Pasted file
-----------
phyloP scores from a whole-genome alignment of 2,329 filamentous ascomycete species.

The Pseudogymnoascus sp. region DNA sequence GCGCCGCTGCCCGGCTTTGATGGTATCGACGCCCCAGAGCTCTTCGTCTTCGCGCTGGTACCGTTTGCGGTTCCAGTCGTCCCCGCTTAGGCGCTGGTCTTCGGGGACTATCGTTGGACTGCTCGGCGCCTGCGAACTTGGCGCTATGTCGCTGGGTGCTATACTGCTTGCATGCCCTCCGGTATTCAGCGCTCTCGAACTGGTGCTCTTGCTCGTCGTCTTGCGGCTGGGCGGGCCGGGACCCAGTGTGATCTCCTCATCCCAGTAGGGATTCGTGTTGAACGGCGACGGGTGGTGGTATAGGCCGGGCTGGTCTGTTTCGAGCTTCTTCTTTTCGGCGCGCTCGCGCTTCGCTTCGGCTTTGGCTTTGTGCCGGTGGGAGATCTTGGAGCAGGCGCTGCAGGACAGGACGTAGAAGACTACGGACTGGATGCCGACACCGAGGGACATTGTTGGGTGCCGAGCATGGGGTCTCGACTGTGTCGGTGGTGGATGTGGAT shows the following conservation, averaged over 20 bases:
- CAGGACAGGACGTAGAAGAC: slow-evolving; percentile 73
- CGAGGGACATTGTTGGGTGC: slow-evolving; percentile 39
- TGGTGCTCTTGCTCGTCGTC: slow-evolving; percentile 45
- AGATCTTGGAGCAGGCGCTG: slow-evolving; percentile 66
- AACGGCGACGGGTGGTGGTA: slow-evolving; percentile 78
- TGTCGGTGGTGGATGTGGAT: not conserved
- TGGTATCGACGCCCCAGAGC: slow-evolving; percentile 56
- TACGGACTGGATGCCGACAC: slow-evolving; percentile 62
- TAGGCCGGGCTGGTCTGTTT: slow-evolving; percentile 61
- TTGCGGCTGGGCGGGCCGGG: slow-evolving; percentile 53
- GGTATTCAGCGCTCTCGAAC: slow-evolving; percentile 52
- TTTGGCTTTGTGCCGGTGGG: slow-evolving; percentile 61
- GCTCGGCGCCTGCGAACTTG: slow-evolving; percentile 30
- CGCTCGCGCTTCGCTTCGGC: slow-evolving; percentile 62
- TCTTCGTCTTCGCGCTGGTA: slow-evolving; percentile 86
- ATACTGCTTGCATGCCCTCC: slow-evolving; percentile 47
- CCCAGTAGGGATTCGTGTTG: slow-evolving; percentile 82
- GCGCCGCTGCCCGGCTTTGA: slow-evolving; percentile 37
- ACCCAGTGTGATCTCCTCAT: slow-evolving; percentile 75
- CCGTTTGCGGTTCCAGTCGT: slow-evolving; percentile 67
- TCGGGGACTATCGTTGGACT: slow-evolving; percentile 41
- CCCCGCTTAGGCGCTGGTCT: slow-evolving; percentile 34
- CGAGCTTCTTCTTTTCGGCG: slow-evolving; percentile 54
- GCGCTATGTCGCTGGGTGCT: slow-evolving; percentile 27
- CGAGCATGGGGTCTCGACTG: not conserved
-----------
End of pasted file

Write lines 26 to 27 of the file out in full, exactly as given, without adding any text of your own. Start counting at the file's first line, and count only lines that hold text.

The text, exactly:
- GCGCTATGTCGCTGGGTGCT: slow-evolving; percentile 27
- CGAGCATGGGGTCTCGACTG: not conserved